The final track, ‘Skymning’ makes up for any loss of interest. In this song, Kongh take the pace down a few notches, rolling out a meditative, almost ethereal soundscape with measured vocals and a laid-back, langorous pace that serves as a great offset from the intensity that has been sustained for so long and reminds us just how heavy the band actually gets elsewhere, in terms of sheer mass rather than tempo, of course. The craggy, grungy vocal delivery really comes into its own here, although still placed fairly low in the mix. 8 minutes in, the song moves into an incredibly effective endgame with wavering surf guitar chords streaming across a rhythmic backing that slowly evolves into a viscous, ropey sludge installation.

Long, spacey songs that can meander and soar without losing their way, a sound that is as psychedelic as it is heavy, and a doom/sludge approach that eschews any of the obvious stratagems of its genre – Kongh has crafted a Sole Creation to be proud of and an early entrant to any self-respecting riff maniacs’ best of 2013 list.

 

NOTE: If you want more of KONGH then stream away their last album “Shadows of the Shapeless” on the Soundcloud player attached below

Hanging Garden – At Every Door

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Tracklist:

1. Ten Thousands Cranes (6:21)
2. Ash And Dust (6:25)
3. Heigra (6:33)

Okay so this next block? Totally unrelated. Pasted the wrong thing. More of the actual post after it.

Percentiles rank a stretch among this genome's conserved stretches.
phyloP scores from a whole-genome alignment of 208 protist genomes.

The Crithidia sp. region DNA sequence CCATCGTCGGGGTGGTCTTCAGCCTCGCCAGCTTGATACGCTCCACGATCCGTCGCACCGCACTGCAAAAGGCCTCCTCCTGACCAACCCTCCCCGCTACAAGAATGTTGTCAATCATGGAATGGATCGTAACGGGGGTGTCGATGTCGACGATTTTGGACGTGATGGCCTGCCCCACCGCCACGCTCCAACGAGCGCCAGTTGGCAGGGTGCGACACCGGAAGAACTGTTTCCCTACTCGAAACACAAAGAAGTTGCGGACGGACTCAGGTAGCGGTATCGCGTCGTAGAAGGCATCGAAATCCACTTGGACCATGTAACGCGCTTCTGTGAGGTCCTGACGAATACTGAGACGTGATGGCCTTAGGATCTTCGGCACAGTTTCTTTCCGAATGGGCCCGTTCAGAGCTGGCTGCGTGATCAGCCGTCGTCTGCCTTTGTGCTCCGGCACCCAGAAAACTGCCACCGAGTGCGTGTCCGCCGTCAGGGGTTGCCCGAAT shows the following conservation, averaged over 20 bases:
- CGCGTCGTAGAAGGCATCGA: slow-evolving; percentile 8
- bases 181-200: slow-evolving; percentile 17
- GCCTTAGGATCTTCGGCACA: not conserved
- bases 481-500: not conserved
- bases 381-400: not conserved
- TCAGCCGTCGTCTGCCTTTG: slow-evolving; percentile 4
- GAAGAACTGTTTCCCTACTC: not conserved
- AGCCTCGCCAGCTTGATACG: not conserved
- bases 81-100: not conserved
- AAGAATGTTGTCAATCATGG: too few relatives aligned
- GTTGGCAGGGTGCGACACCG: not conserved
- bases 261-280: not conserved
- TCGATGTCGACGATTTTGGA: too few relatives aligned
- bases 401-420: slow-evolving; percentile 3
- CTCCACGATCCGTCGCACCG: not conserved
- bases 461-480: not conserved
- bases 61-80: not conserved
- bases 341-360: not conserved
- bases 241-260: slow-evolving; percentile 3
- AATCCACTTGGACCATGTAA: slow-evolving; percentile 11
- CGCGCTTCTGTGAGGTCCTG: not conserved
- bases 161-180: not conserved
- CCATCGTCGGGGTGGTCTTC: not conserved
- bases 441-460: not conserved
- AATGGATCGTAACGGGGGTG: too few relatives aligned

4. Wormwood (6:23)
5. At Every Door (4:24)
6. The Cure (8:20)
7. Evenfall (4:53)
8. To End All Ages (10:33)

Hanging Garden… I bet ‘Babylon’ comes to mind. But it does seem as if band names keep getting ludicrous over time, but not be fooled!! I chanced upon the Finnish Hanging Garden while going through the rest of Omnium Gatherum’s label(Lifeforce Records) mates. After being entranced by the beauty  ‘Ash and Dust’(First single off their album ‘At Every Door’), I headed on to explore the rest of their discography . The band having established themselves in as early as 2004, have released two full lengths on Spikefarm records At Every Door: Inherit the Eden and Teotawki. ‘Teotawki’ was the only album that I bought off flipkart, but it failed to impress me for it sounded like your average death/doom with drab gothic elements. And for some reason the vocals seemed a tad too hollow and less befitting for the kind of music that they intended to portray. The album did have its moments though, but were too few and far between for one to sit up and take notice. Yet I was far too enamored with their latest single ‘Ash and Dust’, and something kept pressing me to check this new album out. Finally I did get got hold of a promo, and boy wasn’t I floored!